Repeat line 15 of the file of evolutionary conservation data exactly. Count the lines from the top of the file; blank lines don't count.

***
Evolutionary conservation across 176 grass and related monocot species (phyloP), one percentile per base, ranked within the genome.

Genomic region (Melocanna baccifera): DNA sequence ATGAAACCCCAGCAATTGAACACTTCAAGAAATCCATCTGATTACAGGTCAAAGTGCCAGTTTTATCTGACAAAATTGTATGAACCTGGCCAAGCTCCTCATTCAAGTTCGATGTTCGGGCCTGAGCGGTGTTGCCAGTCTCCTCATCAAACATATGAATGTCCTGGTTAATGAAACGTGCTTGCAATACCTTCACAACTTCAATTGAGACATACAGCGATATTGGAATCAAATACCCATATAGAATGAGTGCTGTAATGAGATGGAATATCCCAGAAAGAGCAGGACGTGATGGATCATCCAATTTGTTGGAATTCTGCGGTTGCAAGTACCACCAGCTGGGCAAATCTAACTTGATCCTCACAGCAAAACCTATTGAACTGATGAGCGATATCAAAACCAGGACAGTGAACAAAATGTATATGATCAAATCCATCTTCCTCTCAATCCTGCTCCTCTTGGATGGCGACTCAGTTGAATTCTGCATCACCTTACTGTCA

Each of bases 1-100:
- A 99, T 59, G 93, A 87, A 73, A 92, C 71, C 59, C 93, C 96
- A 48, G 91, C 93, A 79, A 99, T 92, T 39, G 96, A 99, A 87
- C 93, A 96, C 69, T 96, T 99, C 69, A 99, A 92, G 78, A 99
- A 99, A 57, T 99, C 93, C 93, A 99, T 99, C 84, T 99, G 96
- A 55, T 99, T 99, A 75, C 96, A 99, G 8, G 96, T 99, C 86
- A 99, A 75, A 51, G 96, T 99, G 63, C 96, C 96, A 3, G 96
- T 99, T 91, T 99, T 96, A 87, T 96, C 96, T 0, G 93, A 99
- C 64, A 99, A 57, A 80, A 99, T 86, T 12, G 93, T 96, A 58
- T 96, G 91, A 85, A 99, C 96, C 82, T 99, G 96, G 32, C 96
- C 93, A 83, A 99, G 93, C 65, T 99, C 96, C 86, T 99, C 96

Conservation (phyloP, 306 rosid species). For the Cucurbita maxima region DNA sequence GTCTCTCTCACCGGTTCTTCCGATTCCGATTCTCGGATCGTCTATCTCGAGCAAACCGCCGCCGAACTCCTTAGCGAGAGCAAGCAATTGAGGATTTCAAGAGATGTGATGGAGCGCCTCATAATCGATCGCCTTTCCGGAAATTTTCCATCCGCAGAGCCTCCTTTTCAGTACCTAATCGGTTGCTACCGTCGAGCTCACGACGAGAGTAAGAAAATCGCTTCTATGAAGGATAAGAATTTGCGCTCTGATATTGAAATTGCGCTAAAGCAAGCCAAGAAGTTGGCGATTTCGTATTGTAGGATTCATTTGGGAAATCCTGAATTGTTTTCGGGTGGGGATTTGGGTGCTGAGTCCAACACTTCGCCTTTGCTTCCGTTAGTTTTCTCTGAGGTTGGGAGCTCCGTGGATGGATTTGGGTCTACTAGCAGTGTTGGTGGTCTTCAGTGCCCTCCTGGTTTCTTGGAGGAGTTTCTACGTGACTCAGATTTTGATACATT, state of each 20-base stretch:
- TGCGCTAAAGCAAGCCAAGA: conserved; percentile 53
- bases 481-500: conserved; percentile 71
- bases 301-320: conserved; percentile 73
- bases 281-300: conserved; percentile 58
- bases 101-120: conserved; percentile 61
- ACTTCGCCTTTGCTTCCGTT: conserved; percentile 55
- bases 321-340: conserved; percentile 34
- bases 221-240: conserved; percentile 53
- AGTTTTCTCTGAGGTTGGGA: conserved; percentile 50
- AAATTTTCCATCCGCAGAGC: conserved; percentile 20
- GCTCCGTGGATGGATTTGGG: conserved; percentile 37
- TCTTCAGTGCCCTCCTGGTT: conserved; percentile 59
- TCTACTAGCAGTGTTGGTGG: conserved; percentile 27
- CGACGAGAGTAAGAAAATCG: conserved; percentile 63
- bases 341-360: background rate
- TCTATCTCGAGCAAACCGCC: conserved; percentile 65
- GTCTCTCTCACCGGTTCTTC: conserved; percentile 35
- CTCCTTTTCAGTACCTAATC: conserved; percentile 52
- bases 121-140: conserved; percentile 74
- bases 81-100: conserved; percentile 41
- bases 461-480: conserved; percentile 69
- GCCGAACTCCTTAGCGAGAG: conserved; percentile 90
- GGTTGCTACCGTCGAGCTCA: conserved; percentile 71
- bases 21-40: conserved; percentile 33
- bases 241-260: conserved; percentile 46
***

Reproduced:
- TGCGCTAAAGCAAGCCAAGA: conserved; percentile 53